I got the biggest thrill from jumping from the top of a 25’ cliff into the third of three pools at Charco Frio.  Even though I have jumped from higher before (for example, the 10 meter platform at Lava Hot Springs), I haven’t jumped in a long time.  There is something absolutely terrifying about choosing to step off sure footing to fall through the air and hopefully land with grace into the deep pool below.  I’m glad I got to experience that terror!  The second biggest thrill came from the last and longest of the eight zip line canopies we rode.  Employing Jack’s “Spider Man” method (which he finally got Michelle and I to comprehend when he told us to think of the upside down kiss), I observed the canyon below me as I tipped my head completely upside down.  I counted slowly to 63 as I soared across the 2,000 foot plus line, silently hoping my speed would be enough to carry me all the way to the other side.  Yep.  Also awesome.

Perhaps my biggest challenge in Puerto Rico was one I chose for myself: I wanted to eat something I had never eaten before.  That came in the form of both “yuca,” a potato-like plant, and “plantains,” somewhat akin to a banana.  The plantains I ate smashed and formed into what looked somewhat like cornbread.  Before I ate barbeque chicken, I seemed to actually like it.  I ate half the serving, intending to come back to it later.  After eating my chicken, however, and attempting to return to the plantain, I discovered perhaps I had just been really hungry.  It actually tasted kind of gross.  The yuca, on the other hand, was gross from the first bite.  Oh well, I tried.

The funniest moments in Puerto Rico were often associated with the many inside jokes we amassed during the week.  The first of many oft-repeated references was to our first meal in Puerto Rico.  Stopping for breakfast at Burger King, many of us struggled to read the Spanish menu displayed on television screens.  The menu showed a rotation of about 4 different pages, and just as we would come close to figuring out what each page said, the screen would display something new.  Jack and Mom had ordered, followed by my order.  Michelle allowed Lisa and Brett to go ahead of her so she could have a few more minutes to decide.  After taking their order, the woman behind the counter turned her back to Michelle and ignored her for several minutes.  When Jack finally spoke to her in Spanish, indicating that his sister would really like to be able to order, she replied, “Well, she should have ordered with the rest of you,” as she reluctantly agreed to serve Michelle.  Unaware of the woman’s reply, Michelle later remarked, “I don’t think that lady likes me.”  Jack laughed.  “She doesn’t.”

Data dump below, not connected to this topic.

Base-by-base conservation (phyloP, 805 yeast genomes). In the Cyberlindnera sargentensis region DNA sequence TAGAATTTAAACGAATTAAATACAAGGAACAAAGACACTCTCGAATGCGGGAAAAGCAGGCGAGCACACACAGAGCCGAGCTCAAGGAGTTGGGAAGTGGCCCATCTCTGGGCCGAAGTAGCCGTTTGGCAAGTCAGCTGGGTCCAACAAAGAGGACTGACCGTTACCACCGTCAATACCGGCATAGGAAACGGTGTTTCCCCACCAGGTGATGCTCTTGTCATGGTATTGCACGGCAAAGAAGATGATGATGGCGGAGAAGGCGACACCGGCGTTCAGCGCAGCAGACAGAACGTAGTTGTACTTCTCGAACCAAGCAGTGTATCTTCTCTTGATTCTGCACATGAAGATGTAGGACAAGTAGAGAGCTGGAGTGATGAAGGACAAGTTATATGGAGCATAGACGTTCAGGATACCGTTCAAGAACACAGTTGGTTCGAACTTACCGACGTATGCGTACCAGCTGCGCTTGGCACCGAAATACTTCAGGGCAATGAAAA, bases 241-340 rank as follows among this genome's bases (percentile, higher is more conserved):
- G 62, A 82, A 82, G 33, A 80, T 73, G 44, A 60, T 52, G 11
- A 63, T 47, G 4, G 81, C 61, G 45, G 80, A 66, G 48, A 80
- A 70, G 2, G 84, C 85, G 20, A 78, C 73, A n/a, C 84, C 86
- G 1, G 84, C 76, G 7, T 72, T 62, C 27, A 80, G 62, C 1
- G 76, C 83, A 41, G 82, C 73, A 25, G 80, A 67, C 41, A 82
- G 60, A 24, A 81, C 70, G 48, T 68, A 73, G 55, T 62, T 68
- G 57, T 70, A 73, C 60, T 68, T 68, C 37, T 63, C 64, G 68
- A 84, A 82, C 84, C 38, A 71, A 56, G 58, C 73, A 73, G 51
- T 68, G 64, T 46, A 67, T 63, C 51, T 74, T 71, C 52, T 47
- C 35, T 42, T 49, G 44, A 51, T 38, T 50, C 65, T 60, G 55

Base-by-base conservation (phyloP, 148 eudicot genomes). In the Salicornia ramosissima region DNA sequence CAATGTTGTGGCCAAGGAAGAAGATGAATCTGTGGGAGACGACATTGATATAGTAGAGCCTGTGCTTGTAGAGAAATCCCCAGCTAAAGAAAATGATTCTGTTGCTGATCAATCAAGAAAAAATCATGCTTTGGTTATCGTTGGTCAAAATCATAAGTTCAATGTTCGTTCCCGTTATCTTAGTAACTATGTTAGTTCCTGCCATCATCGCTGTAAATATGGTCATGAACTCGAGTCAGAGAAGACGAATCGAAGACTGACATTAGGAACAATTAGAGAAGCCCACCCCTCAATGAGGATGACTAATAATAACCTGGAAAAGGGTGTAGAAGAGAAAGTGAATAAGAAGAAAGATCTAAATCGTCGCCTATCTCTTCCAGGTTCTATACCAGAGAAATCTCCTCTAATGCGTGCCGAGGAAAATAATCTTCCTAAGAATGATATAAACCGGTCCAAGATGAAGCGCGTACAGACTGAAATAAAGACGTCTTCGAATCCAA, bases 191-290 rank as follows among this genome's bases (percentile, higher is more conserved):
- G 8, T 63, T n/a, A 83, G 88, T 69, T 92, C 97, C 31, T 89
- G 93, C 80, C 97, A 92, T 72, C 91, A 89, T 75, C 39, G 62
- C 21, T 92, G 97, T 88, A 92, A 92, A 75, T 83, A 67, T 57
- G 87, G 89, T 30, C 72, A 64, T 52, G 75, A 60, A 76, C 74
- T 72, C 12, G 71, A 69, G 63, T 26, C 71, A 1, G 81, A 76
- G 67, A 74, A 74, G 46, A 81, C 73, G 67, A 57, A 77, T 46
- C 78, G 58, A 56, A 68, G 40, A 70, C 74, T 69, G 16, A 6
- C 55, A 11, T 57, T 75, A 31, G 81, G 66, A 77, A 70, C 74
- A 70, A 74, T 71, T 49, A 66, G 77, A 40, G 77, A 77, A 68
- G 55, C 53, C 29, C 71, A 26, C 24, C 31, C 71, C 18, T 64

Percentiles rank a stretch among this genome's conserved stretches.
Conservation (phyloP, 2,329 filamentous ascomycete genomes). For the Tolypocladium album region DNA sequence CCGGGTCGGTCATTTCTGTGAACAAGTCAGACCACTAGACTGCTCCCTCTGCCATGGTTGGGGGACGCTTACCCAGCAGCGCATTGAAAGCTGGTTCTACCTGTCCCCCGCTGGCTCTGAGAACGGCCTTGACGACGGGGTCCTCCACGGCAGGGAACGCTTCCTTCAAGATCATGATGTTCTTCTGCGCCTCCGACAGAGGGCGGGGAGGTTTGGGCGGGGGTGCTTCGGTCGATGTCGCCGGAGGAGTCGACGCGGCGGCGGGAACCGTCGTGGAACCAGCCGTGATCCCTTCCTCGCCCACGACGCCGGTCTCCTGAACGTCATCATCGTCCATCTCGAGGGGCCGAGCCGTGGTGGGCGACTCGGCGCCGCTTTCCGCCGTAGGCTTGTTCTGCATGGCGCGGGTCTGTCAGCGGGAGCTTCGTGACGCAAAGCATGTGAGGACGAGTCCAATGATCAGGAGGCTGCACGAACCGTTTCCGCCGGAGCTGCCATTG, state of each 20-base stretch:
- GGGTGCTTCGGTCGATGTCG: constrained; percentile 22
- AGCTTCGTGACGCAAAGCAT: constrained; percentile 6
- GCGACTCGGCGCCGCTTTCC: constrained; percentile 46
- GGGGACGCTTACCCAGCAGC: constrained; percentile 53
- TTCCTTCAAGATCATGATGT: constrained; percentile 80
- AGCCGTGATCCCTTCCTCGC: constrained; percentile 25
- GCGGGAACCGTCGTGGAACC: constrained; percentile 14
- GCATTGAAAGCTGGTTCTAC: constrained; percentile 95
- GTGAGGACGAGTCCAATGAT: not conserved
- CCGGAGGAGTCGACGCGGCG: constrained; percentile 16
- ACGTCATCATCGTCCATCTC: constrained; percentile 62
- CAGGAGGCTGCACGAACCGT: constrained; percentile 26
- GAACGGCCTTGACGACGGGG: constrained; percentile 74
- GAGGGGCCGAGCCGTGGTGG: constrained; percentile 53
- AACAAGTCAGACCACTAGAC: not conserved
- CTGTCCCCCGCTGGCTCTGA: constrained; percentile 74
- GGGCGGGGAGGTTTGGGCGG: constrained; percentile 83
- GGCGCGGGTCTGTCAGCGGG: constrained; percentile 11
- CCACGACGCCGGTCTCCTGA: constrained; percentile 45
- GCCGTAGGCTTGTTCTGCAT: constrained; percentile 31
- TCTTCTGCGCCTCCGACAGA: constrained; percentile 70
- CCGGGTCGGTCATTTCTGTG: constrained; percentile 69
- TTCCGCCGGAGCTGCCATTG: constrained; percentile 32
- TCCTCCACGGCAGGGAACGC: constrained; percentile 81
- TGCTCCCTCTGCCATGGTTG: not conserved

One of the silliest things we did in Puerto Rico was to come up with English pronunciations of the Spanish locations.  Jack, recently returned from his Spanish speaking LDS mission in Bolivia, seemed to like this only slightly more than he liked our butchering of the native tongue.  That is to say, he really didn’t like it at all.  A few of my favorites include the city where we stayed, “Human Cow” (Humacao), the national rainforest, the “Yucky Forest” (El Yunque), and a restaurant we used as a rendezvous location, “The Racist Restaurant” (Restaurante Raices).

And by far, the best part of the trip was being there will my family, which is why Part II will include my favorite specific memory of each person with whom I spent the last six days of epic adventure!